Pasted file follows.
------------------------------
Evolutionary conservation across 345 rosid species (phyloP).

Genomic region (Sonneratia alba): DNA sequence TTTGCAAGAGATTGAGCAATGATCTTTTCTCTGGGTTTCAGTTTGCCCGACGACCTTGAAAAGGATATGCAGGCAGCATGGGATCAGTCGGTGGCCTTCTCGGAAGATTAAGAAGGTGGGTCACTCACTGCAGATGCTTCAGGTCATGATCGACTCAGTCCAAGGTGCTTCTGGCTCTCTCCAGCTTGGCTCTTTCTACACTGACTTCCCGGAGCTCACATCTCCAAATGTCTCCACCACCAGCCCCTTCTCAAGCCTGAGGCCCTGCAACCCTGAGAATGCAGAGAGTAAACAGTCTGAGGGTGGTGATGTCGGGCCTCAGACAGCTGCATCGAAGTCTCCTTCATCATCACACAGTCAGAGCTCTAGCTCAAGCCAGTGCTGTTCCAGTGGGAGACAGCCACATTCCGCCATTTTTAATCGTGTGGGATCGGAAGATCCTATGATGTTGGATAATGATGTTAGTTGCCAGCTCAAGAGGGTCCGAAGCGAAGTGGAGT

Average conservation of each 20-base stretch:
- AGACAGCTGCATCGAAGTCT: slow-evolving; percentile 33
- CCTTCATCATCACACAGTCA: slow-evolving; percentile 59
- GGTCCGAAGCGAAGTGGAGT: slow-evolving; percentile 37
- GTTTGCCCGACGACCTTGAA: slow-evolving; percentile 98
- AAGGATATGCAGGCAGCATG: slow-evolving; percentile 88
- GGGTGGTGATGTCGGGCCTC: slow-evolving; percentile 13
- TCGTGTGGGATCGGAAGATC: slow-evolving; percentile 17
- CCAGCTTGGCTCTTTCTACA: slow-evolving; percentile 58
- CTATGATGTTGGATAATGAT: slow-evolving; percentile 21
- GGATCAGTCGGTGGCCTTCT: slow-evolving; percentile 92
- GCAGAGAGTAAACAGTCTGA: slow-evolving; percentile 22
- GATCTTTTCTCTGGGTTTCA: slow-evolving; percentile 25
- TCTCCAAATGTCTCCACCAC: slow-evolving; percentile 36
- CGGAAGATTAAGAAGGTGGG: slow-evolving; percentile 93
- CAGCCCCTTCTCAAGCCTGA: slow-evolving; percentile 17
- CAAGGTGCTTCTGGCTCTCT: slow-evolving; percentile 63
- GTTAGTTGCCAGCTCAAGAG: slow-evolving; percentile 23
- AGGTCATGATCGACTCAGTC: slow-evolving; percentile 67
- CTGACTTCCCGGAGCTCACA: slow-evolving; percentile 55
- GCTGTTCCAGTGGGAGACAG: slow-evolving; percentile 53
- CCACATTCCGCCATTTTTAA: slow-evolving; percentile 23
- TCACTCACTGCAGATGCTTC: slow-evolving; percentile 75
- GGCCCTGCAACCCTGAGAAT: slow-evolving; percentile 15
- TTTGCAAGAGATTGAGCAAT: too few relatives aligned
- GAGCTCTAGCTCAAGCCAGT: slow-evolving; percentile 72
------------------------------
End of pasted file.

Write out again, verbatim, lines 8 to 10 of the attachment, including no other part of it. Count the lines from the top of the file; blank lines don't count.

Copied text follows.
- AAGGATATGCAGGCAGCATG: slow-evolving; percentile 88
- GGGTGGTGATGTCGGGCCTC: slow-evolving; percentile 13
- TCGTGTGGGATCGGAAGATC: slow-evolving; percentile 17